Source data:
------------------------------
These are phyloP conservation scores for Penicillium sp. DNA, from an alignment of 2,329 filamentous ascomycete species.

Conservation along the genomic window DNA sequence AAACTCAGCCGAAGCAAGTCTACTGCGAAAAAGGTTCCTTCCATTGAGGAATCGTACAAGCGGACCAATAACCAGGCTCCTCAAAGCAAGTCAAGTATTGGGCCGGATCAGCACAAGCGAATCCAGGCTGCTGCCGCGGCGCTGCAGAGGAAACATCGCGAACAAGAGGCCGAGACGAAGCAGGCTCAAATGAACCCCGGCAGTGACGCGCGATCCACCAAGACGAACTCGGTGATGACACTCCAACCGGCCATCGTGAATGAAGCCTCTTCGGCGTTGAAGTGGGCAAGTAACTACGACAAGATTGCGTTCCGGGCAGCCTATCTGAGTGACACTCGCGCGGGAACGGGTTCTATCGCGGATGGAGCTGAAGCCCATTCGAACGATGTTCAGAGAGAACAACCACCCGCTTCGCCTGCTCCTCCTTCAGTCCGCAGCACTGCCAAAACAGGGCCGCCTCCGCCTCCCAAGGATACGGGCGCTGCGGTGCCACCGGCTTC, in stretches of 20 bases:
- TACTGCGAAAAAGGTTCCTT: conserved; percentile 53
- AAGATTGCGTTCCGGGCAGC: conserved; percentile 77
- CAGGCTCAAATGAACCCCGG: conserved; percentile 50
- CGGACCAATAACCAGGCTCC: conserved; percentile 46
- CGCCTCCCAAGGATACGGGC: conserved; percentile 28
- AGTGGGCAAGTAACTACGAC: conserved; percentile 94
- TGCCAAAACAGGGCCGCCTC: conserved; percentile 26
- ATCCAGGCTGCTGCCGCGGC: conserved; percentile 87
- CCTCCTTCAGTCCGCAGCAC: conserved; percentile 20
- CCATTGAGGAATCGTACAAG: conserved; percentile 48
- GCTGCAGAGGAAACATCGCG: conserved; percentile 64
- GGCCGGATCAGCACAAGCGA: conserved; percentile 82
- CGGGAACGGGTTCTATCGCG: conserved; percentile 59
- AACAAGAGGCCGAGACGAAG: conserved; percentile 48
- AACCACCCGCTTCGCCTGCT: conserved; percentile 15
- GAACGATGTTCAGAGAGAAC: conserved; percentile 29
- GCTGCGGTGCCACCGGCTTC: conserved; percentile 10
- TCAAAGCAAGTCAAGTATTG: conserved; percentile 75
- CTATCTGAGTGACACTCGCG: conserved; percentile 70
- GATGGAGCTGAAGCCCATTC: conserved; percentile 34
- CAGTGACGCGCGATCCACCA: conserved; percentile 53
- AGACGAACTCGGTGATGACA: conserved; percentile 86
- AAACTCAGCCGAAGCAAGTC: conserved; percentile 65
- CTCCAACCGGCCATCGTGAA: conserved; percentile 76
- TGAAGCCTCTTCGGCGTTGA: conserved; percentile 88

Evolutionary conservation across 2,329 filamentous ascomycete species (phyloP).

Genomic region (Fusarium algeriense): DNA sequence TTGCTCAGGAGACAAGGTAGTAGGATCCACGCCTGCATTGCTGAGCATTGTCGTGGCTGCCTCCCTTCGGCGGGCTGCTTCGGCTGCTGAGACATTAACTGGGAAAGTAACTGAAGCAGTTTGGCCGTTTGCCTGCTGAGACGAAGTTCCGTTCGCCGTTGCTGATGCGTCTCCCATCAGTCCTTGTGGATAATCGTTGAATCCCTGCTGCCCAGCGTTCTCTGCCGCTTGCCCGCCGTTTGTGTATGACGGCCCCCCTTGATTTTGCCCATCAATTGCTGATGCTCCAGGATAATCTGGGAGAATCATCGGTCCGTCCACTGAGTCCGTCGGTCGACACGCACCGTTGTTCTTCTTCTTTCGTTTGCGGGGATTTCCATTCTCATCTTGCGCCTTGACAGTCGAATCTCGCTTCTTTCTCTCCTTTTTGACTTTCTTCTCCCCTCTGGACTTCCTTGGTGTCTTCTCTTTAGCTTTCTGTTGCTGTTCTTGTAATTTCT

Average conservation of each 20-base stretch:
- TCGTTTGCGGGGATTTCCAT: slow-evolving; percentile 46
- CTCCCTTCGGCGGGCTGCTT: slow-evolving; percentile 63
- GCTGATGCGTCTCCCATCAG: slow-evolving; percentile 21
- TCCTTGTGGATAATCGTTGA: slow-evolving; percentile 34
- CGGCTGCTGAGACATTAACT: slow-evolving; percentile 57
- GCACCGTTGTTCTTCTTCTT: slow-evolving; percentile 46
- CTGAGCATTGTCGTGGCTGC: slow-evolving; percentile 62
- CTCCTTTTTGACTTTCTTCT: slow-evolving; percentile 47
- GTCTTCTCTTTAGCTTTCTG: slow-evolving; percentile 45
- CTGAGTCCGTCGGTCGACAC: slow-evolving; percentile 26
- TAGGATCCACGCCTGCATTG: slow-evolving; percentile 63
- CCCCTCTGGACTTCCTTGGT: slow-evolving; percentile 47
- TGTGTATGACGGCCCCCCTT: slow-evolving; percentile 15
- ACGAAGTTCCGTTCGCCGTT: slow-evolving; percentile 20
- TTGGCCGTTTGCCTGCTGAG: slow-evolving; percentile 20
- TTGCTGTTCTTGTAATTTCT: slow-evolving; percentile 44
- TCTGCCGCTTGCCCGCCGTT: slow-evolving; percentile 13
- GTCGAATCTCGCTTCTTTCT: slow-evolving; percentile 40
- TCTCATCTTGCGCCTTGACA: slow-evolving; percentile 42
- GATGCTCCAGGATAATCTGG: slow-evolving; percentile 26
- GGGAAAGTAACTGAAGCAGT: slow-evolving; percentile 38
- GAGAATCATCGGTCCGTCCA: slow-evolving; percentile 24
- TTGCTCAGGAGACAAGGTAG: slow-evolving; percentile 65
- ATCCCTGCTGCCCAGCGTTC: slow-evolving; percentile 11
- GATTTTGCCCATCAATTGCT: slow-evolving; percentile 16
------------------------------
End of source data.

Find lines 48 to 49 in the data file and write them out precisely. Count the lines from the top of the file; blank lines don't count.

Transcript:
- GTCGAATCTCGCTTCTTTCT: slow-evolving; percentile 40
- TCTCATCTTGCGCCTTGACA: slow-evolving; percentile 42